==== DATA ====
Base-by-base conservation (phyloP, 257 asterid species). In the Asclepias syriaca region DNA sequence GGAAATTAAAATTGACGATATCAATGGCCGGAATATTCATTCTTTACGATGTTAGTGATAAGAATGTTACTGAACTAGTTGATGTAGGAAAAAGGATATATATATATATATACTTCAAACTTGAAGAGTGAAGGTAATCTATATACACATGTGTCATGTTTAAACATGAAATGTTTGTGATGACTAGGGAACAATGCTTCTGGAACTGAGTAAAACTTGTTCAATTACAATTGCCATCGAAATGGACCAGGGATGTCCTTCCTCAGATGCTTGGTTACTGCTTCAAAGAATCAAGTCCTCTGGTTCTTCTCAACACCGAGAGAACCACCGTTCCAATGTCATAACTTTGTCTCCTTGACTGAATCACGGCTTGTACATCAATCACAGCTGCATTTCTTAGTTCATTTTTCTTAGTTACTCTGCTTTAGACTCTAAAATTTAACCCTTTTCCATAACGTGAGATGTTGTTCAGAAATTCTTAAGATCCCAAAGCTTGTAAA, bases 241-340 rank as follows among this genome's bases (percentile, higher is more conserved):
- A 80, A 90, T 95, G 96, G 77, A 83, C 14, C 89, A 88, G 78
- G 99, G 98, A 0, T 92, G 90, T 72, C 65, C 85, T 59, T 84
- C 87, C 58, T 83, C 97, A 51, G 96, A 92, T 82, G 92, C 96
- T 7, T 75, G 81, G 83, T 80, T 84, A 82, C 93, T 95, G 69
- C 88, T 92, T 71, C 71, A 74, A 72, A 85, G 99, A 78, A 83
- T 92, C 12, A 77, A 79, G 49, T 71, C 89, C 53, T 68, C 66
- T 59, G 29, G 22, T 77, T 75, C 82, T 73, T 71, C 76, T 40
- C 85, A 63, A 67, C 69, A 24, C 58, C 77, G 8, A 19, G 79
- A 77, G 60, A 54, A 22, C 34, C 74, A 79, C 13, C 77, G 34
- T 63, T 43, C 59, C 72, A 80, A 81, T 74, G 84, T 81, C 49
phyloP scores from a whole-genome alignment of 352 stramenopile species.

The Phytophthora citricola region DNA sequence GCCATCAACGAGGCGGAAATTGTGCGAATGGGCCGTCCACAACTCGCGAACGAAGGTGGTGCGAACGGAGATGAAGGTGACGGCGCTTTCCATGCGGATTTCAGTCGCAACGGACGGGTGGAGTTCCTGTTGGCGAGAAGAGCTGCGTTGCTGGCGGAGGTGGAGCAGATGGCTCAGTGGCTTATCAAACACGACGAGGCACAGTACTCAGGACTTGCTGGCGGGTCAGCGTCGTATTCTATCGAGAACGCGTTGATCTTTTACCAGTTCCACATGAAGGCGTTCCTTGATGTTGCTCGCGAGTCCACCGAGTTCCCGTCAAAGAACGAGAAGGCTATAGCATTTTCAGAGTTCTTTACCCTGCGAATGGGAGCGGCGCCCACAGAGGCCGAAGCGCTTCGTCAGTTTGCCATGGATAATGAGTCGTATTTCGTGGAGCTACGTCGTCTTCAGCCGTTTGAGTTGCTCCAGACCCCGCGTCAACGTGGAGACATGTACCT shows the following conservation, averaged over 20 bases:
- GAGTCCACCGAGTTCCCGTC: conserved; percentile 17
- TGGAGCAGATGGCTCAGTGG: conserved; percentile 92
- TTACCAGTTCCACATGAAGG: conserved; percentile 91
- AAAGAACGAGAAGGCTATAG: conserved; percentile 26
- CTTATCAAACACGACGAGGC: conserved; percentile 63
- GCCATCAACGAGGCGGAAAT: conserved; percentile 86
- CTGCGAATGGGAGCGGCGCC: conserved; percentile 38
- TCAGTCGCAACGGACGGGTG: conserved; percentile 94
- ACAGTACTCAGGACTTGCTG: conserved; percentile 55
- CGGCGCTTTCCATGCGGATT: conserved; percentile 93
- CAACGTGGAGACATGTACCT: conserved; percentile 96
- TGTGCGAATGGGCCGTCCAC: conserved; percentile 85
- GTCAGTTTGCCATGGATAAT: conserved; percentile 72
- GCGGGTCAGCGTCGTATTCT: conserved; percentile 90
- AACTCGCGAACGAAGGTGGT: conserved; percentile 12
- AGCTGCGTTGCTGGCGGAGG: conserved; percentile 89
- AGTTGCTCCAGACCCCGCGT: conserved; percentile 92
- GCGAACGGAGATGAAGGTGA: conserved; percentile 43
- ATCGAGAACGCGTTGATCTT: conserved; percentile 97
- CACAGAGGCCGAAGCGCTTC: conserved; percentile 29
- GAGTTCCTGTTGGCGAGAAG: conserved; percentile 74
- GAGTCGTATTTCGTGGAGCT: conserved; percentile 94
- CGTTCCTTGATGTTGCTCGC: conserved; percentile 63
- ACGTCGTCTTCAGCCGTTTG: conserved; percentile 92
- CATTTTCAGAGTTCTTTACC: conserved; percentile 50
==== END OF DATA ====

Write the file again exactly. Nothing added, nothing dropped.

Base-by-base conservation (phyloP, 257 asterid species). In the Asclepias syriaca region DNA sequence GGAAATTAAAATTGACGATATCAATGGCCGGAATATTCATTCTTTACGATGTTAGTGATAAGAATGTTACTGAACTAGTTGATGTAGGAAAAAGGATATATATATATATATACTTCAAACTTGAAGAGTGAAGGTAATCTATATACACATGTGTCATGTTTAAACATGAAATGTTTGTGATGACTAGGGAACAATGCTTCTGGAACTGAGTAAAACTTGTTCAATTACAATTGCCATCGAAATGGACCAGGGATGTCCTTCCTCAGATGCTTGGTTACTGCTTCAAAGAATCAAGTCCTCTGGTTCTTCTCAACACCGAGAGAACCACCGTTCCAATGTCATAACTTTGTCTCCTTGACTGAATCACGGCTTGTACATCAATCACAGCTGCATTTCTTAGTTCATTTTTCTTAGTTACTCTGCTTTAGACTCTAAAATTTAACCCTTTTCCATAACGTGAGATGTTGTTCAGAAATTCTTAAGATCCCAAAGCTTGTAAA, bases 241-340 rank as follows among this genome's bases (percentile, higher is more conserved):
- A 80, A 90, T 95, G 96, G 77, A 83, C 14, C 89, A 88, G 78
- G 99, G 98, A 0, T 92, G 90, T 72, C 65, C 85, T 59, T 84
- C 87, C 58, T 83, C 97, A 51, G 96, A 92, T 82, G 92, C 96
- T 7, T 75, G 81, G 83, T 80, T 84, A 82, C 93, T 95, G 69
- C 88, T 92, T 71, C 71, A 74, A 72, A 85, G 99, A 78, A 83
- T 92, C 12, A 77, A 79, G 49, T 71, C 89, C 53, T 68, C 66
- T 59, G 29, G 22, T 77, T 75, C 82, T 73, T 71, C 76, T 40
- C 85, A 63, A 67, C 69, A 24, C 58, C 77, G 8, A 19, G 79
- A 77, G 60, A 54, A 22, C 34, C 74, A 79, C 13, C 77, G 34
- T 63, T 43, C 59, C 72, A 80, A 81, T 74, G 84, T 81, C 49
phyloP scores from a whole-genome alignment of 352 stramenopile species.

The Phytophthora citricola region DNA sequence GCCATCAACGAGGCGGAAATTGTGCGAATGGGCCGTCCACAACTCGCGAACGAAGGTGGTGCGAACGGAGATGAAGGTGACGGCGCTTTCCATGCGGATTTCAGTCGCAACGGACGGGTGGAGTTCCTGTTGGCGAGAAGAGCTGCGTTGCTGGCGGAGGTGGAGCAGATGGCTCAGTGGCTTATCAAACACGACGAGGCACAGTACTCAGGACTTGCTGGCGGGTCAGCGTCGTATTCTATCGAGAACGCGTTGATCTTTTACCAGTTCCACATGAAGGCGTTCCTTGATGTTGCTCGCGAGTCCACCGAGTTCCCGTCAAAGAACGAGAAGGCTATAGCATTTTCAGAGTTCTTTACCCTGCGAATGGGAGCGGCGCCCACAGAGGCCGAAGCGCTTCGTCAGTTTGCCATGGATAATGAGTCGTATTTCGTGGAGCTACGTCGTCTTCAGCCGTTTGAGTTGCTCCAGACCCCGCGTCAACGTGGAGACATGTACCT shows the following conservation, averaged over 20 bases:
- GAGTCCACCGAGTTCCCGTC: conserved; percentile 17
- TGGAGCAGATGGCTCAGTGG: conserved; percentile 92
- TTACCAGTTCCACATGAAGG: conserved; percentile 91
- AAAGAACGAGAAGGCTATAG: conserved; percentile 26
- CTTATCAAACACGACGAGGC: conserved; percentile 63
- GCCATCAACGAGGCGGAAAT: conserved; percentile 86
- CTGCGAATGGGAGCGGCGCC: conserved; percentile 38
- TCAGTCGCAACGGACGGGTG: conserved; percentile 94
- ACAGTACTCAGGACTTGCTG: conserved; percentile 55
- CGGCGCTTTCCATGCGGATT: conserved; percentile 93
- CAACGTGGAGACATGTACCT: conserved; percentile 96
- TGTGCGAATGGGCCGTCCAC: conserved; percentile 85
- GTCAGTTTGCCATGGATAAT: conserved; percentile 72
- GCGGGTCAGCGTCGTATTCT: conserved; percentile 90
- AACTCGCGAACGAAGGTGGT: conserved; percentile 12
- AGCTGCGTTGCTGGCGGAGG: conserved; percentile 89
- AGTTGCTCCAGACCCCGCGT: conserved; percentile 92
- GCGAACGGAGATGAAGGTGA: conserved; percentile 43
- ATCGAGAACGCGTTGATCTT: conserved; percentile 97
- CACAGAGGCCGAAGCGCTTC: conserved; percentile 29
- GAGTTCCTGTTGGCGAGAAG: conserved; percentile 74
- GAGTCGTATTTCGTGGAGCT: conserved; percentile 94
- CGTTCCTTGATGTTGCTCGC: conserved; percentile 63
- ACGTCGTCTTCAGCCGTTTG: conserved; percentile 92
- CATTTTCAGAGTTCTTTACC: conserved; percentile 50